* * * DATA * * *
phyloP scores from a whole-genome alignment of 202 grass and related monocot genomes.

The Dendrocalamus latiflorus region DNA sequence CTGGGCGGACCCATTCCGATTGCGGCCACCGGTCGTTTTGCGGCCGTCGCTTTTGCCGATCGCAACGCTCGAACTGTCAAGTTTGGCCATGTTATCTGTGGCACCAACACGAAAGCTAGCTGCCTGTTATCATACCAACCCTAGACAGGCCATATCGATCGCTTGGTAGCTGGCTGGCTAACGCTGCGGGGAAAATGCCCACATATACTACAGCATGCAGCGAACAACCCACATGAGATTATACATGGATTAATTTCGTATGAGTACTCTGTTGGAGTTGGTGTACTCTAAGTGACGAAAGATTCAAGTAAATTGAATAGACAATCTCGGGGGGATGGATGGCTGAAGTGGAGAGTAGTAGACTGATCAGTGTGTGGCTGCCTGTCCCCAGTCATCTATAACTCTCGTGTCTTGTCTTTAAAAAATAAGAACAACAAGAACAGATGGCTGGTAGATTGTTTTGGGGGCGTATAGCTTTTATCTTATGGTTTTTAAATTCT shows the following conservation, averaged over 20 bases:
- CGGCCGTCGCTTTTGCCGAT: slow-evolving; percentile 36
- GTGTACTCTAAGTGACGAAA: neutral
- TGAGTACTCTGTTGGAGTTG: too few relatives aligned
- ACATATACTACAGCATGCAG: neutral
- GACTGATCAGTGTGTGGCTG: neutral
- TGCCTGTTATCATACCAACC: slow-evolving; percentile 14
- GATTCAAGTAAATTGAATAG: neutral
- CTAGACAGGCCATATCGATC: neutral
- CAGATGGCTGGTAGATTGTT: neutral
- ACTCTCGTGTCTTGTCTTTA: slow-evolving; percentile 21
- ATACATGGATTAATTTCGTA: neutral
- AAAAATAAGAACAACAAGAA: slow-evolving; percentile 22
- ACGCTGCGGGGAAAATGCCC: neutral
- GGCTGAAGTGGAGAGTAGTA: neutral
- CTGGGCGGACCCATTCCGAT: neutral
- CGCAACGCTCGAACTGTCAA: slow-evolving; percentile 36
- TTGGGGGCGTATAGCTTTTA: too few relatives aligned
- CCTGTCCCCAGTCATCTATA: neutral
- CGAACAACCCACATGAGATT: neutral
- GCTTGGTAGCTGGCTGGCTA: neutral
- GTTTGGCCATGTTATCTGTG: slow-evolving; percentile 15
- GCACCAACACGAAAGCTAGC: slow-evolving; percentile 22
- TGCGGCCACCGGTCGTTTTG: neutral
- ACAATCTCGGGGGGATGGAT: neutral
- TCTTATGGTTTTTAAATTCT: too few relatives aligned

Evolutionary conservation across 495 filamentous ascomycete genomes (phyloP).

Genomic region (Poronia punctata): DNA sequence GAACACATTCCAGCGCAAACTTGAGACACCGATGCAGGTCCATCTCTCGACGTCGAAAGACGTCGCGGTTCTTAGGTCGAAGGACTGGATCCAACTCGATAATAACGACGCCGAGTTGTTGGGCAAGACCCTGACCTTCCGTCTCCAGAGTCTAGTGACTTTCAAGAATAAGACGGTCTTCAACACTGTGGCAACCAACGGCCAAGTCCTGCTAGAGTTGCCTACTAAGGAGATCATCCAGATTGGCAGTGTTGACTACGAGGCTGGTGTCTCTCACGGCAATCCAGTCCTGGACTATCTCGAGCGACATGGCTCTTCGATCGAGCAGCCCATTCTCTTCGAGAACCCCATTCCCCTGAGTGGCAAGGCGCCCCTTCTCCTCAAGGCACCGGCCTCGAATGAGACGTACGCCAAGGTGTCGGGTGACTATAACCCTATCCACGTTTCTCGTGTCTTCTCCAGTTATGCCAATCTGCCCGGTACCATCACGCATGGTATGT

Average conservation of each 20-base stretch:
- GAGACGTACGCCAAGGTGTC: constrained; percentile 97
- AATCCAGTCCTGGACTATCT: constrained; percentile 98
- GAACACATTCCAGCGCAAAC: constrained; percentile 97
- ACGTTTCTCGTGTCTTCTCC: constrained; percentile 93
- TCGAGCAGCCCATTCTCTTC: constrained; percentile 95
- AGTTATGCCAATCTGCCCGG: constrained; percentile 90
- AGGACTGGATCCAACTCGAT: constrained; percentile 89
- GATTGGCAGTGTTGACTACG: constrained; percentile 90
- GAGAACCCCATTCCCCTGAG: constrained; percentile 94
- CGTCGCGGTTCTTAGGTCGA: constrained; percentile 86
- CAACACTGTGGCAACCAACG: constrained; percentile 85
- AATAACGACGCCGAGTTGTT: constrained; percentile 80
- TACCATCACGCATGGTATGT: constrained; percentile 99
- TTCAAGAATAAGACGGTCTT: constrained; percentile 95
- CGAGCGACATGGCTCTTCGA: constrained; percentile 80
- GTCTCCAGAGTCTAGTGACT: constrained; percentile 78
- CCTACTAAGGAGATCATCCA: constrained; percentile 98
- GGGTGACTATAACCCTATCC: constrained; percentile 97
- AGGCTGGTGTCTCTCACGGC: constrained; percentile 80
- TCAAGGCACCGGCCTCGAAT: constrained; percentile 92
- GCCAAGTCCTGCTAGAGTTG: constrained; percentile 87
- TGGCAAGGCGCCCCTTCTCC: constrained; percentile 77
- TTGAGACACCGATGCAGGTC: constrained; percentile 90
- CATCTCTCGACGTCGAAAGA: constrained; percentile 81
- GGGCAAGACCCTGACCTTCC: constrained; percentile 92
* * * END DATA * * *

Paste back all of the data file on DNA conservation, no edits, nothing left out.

phyloP scores from a whole-genome alignment of 202 grass and related monocot genomes.

The Dendrocalamus latiflorus region DNA sequence CTGGGCGGACCCATTCCGATTGCGGCCACCGGTCGTTTTGCGGCCGTCGCTTTTGCCGATCGCAACGCTCGAACTGTCAAGTTTGGCCATGTTATCTGTGGCACCAACACGAAAGCTAGCTGCCTGTTATCATACCAACCCTAGACAGGCCATATCGATCGCTTGGTAGCTGGCTGGCTAACGCTGCGGGGAAAATGCCCACATATACTACAGCATGCAGCGAACAACCCACATGAGATTATACATGGATTAATTTCGTATGAGTACTCTGTTGGAGTTGGTGTACTCTAAGTGACGAAAGATTCAAGTAAATTGAATAGACAATCTCGGGGGGATGGATGGCTGAAGTGGAGAGTAGTAGACTGATCAGTGTGTGGCTGCCTGTCCCCAGTCATCTATAACTCTCGTGTCTTGTCTTTAAAAAATAAGAACAACAAGAACAGATGGCTGGTAGATTGTTTTGGGGGCGTATAGCTTTTATCTTATGGTTTTTAAATTCT shows the following conservation, averaged over 20 bases:
- CGGCCGTCGCTTTTGCCGAT: slow-evolving; percentile 36
- GTGTACTCTAAGTGACGAAA: neutral
- TGAGTACTCTGTTGGAGTTG: too few relatives aligned
- ACATATACTACAGCATGCAG: neutral
- GACTGATCAGTGTGTGGCTG: neutral
- TGCCTGTTATCATACCAACC: slow-evolving; percentile 14
- GATTCAAGTAAATTGAATAG: neutral
- CTAGACAGGCCATATCGATC: neutral
- CAGATGGCTGGTAGATTGTT: neutral
- ACTCTCGTGTCTTGTCTTTA: slow-evolving; percentile 21
- ATACATGGATTAATTTCGTA: neutral
- AAAAATAAGAACAACAAGAA: slow-evolving; percentile 22
- ACGCTGCGGGGAAAATGCCC: neutral
- GGCTGAAGTGGAGAGTAGTA: neutral
- CTGGGCGGACCCATTCCGAT: neutral
- CGCAACGCTCGAACTGTCAA: slow-evolving; percentile 36
- TTGGGGGCGTATAGCTTTTA: too few relatives aligned
- CCTGTCCCCAGTCATCTATA: neutral
- CGAACAACCCACATGAGATT: neutral
- GCTTGGTAGCTGGCTGGCTA: neutral
- GTTTGGCCATGTTATCTGTG: slow-evolving; percentile 15
- GCACCAACACGAAAGCTAGC: slow-evolving; percentile 22
- TGCGGCCACCGGTCGTTTTG: neutral
- ACAATCTCGGGGGGATGGAT: neutral
- TCTTATGGTTTTTAAATTCT: too few relatives aligned

Evolutionary conservation across 495 filamentous ascomycete genomes (phyloP).

Genomic region (Poronia punctata): DNA sequence GAACACATTCCAGCGCAAACTTGAGACACCGATGCAGGTCCATCTCTCGACGTCGAAAGACGTCGCGGTTCTTAGGTCGAAGGACTGGATCCAACTCGATAATAACGACGCCGAGTTGTTGGGCAAGACCCTGACCTTCCGTCTCCAGAGTCTAGTGACTTTCAAGAATAAGACGGTCTTCAACACTGTGGCAACCAACGGCCAAGTCCTGCTAGAGTTGCCTACTAAGGAGATCATCCAGATTGGCAGTGTTGACTACGAGGCTGGTGTCTCTCACGGCAATCCAGTCCTGGACTATCTCGAGCGACATGGCTCTTCGATCGAGCAGCCCATTCTCTTCGAGAACCCCATTCCCCTGAGTGGCAAGGCGCCCCTTCTCCTCAAGGCACCGGCCTCGAATGAGACGTACGCCAAGGTGTCGGGTGACTATAACCCTATCCACGTTTCTCGTGTCTTCTCCAGTTATGCCAATCTGCCCGGTACCATCACGCATGGTATGT

Average conservation of each 20-base stretch:
- GAGACGTACGCCAAGGTGTC: constrained; percentile 97
- AATCCAGTCCTGGACTATCT: constrained; percentile 98
- GAACACATTCCAGCGCAAAC: constrained; percentile 97
- ACGTTTCTCGTGTCTTCTCC: constrained; percentile 93
- TCGAGCAGCCCATTCTCTTC: constrained; percentile 95
- AGTTATGCCAATCTGCCCGG: constrained; percentile 90
- AGGACTGGATCCAACTCGAT: constrained; percentile 89
- GATTGGCAGTGTTGACTACG: constrained; percentile 90
- GAGAACCCCATTCCCCTGAG: constrained; percentile 94
- CGTCGCGGTTCTTAGGTCGA: constrained; percentile 86
- CAACACTGTGGCAACCAACG: constrained; percentile 85
- AATAACGACGCCGAGTTGTT: constrained; percentile 80
- TACCATCACGCATGGTATGT: constrained; percentile 99
- TTCAAGAATAAGACGGTCTT: constrained; percentile 95
- CGAGCGACATGGCTCTTCGA: constrained; percentile 80
- GTCTCCAGAGTCTAGTGACT: constrained; percentile 78
- CCTACTAAGGAGATCATCCA: constrained; percentile 98
- GGGTGACTATAACCCTATCC: constrained; percentile 97
- AGGCTGGTGTCTCTCACGGC: constrained; percentile 80
- TCAAGGCACCGGCCTCGAAT: constrained; percentile 92
- GCCAAGTCCTGCTAGAGTTG: constrained; percentile 87
- TGGCAAGGCGCCCCTTCTCC: constrained; percentile 77
- TTGAGACACCGATGCAGGTC: constrained; percentile 90
- CATCTCTCGACGTCGAAAGA: constrained; percentile 81
- GGGCAAGACCCTGACCTTCC: constrained; percentile 92